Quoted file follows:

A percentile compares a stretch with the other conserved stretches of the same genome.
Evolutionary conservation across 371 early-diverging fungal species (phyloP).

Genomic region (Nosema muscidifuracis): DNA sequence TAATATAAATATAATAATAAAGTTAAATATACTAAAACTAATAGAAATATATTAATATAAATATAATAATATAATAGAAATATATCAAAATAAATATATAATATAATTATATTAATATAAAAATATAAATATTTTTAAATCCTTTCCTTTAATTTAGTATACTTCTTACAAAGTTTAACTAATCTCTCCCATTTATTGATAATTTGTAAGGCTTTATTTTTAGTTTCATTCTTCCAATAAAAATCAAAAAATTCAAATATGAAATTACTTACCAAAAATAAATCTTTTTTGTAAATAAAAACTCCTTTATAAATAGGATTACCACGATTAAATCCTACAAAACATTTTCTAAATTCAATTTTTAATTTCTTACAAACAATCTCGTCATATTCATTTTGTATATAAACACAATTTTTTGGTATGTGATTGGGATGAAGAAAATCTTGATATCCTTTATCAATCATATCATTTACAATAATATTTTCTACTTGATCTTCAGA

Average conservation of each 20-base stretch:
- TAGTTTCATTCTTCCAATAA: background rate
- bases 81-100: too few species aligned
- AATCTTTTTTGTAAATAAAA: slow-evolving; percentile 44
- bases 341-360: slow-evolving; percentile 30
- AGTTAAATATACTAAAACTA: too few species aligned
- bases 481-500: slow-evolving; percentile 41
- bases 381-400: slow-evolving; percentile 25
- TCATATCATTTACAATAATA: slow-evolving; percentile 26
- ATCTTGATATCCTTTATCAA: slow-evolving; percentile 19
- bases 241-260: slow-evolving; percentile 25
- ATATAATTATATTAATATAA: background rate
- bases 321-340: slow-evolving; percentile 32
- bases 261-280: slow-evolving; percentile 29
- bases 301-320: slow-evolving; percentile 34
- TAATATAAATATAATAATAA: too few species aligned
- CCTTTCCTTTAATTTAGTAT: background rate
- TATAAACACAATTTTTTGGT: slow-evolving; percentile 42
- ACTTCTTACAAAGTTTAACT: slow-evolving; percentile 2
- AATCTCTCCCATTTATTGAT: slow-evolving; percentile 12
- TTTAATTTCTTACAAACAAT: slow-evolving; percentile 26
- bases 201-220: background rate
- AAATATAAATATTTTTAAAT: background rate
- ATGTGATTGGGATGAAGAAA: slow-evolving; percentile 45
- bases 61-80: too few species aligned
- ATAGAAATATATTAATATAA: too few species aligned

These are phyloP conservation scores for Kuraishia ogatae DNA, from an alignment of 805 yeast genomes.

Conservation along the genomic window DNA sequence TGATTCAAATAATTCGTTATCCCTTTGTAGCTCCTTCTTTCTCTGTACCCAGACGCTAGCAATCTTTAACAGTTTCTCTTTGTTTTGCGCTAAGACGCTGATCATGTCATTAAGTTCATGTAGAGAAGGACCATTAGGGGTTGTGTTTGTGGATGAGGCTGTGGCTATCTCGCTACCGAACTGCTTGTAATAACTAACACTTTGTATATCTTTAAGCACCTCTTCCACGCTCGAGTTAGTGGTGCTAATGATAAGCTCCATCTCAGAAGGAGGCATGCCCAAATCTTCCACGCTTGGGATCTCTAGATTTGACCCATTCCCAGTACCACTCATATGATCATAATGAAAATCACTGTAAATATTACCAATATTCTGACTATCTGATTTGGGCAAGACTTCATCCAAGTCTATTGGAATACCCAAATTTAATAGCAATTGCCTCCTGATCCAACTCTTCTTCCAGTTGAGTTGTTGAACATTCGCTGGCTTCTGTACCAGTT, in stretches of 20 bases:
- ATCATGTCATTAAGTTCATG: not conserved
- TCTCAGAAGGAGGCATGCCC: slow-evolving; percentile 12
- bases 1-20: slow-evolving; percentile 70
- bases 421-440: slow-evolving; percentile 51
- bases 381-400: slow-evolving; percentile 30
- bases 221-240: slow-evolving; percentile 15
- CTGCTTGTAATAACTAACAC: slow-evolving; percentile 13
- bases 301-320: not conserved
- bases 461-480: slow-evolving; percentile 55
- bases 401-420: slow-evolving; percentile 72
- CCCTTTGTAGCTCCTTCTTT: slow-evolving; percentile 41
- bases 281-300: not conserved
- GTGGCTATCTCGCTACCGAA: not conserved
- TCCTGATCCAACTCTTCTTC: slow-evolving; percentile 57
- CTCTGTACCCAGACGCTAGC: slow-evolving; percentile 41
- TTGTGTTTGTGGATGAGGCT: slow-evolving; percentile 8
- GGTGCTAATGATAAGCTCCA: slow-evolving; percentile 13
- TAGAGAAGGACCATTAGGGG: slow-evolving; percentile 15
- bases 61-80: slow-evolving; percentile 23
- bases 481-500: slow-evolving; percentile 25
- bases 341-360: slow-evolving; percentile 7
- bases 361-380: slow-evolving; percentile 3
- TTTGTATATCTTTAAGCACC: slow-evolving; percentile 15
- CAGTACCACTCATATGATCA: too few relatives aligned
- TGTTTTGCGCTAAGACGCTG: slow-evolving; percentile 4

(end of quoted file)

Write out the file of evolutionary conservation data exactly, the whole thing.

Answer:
A percentile compares a stretch with the other conserved stretches of the same genome.
Evolutionary conservation across 371 early-diverging fungal species (phyloP).

Genomic region (Nosema muscidifuracis): DNA sequence TAATATAAATATAATAATAAAGTTAAATATACTAAAACTAATAGAAATATATTAATATAAATATAATAATATAATAGAAATATATCAAAATAAATATATAATATAATTATATTAATATAAAAATATAAATATTTTTAAATCCTTTCCTTTAATTTAGTATACTTCTTACAAAGTTTAACTAATCTCTCCCATTTATTGATAATTTGTAAGGCTTTATTTTTAGTTTCATTCTTCCAATAAAAATCAAAAAATTCAAATATGAAATTACTTACCAAAAATAAATCTTTTTTGTAAATAAAAACTCCTTTATAAATAGGATTACCACGATTAAATCCTACAAAACATTTTCTAAATTCAATTTTTAATTTCTTACAAACAATCTCGTCATATTCATTTTGTATATAAACACAATTTTTTGGTATGTGATTGGGATGAAGAAAATCTTGATATCCTTTATCAATCATATCATTTACAATAATATTTTCTACTTGATCTTCAGA

Average conservation of each 20-base stretch:
- TAGTTTCATTCTTCCAATAA: background rate
- bases 81-100: too few species aligned
- AATCTTTTTTGTAAATAAAA: slow-evolving; percentile 44
- bases 341-360: slow-evolving; percentile 30
- AGTTAAATATACTAAAACTA: too few species aligned
- bases 481-500: slow-evolving; percentile 41
- bases 381-400: slow-evolving; percentile 25
- TCATATCATTTACAATAATA: slow-evolving; percentile 26
- ATCTTGATATCCTTTATCAA: slow-evolving; percentile 19
- bases 241-260: slow-evolving; percentile 25
- ATATAATTATATTAATATAA: background rate
- bases 321-340: slow-evolving; percentile 32
- bases 261-280: slow-evolving; percentile 29
- bases 301-320: slow-evolving; percentile 34
- TAATATAAATATAATAATAA: too few species aligned
- CCTTTCCTTTAATTTAGTAT: background rate
- TATAAACACAATTTTTTGGT: slow-evolving; percentile 42
- ACTTCTTACAAAGTTTAACT: slow-evolving; percentile 2
- AATCTCTCCCATTTATTGAT: slow-evolving; percentile 12
- TTTAATTTCTTACAAACAAT: slow-evolving; percentile 26
- bases 201-220: background rate
- AAATATAAATATTTTTAAAT: background rate
- ATGTGATTGGGATGAAGAAA: slow-evolving; percentile 45
- bases 61-80: too few species aligned
- ATAGAAATATATTAATATAA: too few species aligned

These are phyloP conservation scores for Kuraishia ogatae DNA, from an alignment of 805 yeast genomes.

Conservation along the genomic window DNA sequence TGATTCAAATAATTCGTTATCCCTTTGTAGCTCCTTCTTTCTCTGTACCCAGACGCTAGCAATCTTTAACAGTTTCTCTTTGTTTTGCGCTAAGACGCTGATCATGTCATTAAGTTCATGTAGAGAAGGACCATTAGGGGTTGTGTTTGTGGATGAGGCTGTGGCTATCTCGCTACCGAACTGCTTGTAATAACTAACACTTTGTATATCTTTAAGCACCTCTTCCACGCTCGAGTTAGTGGTGCTAATGATAAGCTCCATCTCAGAAGGAGGCATGCCCAAATCTTCCACGCTTGGGATCTCTAGATTTGACCCATTCCCAGTACCACTCATATGATCATAATGAAAATCACTGTAAATATTACCAATATTCTGACTATCTGATTTGGGCAAGACTTCATCCAAGTCTATTGGAATACCCAAATTTAATAGCAATTGCCTCCTGATCCAACTCTTCTTCCAGTTGAGTTGTTGAACATTCGCTGGCTTCTGTACCAGTT, in stretches of 20 bases:
- ATCATGTCATTAAGTTCATG: not conserved
- TCTCAGAAGGAGGCATGCCC: slow-evolving; percentile 12
- bases 1-20: slow-evolving; percentile 70
- bases 421-440: slow-evolving; percentile 51
- bases 381-400: slow-evolving; percentile 30
- bases 221-240: slow-evolving; percentile 15
- CTGCTTGTAATAACTAACAC: slow-evolving; percentile 13
- bases 301-320: not conserved
- bases 461-480: slow-evolving; percentile 55
- bases 401-420: slow-evolving; percentile 72
- CCCTTTGTAGCTCCTTCTTT: slow-evolving; percentile 41
- bases 281-300: not conserved
- GTGGCTATCTCGCTACCGAA: not conserved
- TCCTGATCCAACTCTTCTTC: slow-evolving; percentile 57
- CTCTGTACCCAGACGCTAGC: slow-evolving; percentile 41
- TTGTGTTTGTGGATGAGGCT: slow-evolving; percentile 8
- GGTGCTAATGATAAGCTCCA: slow-evolving; percentile 13
- TAGAGAAGGACCATTAGGGG: slow-evolving; percentile 15
- bases 61-80: slow-evolving; percentile 23
- bases 481-500: slow-evolving; percentile 25
- bases 341-360: slow-evolving; percentile 7
- bases 361-380: slow-evolving; percentile 3
- TTTGTATATCTTTAAGCACC: slow-evolving; percentile 15
- CAGTACCACTCATATGATCA: too few relatives aligned
- TGTTTTGCGCTAAGACGCTG: slow-evolving; percentile 4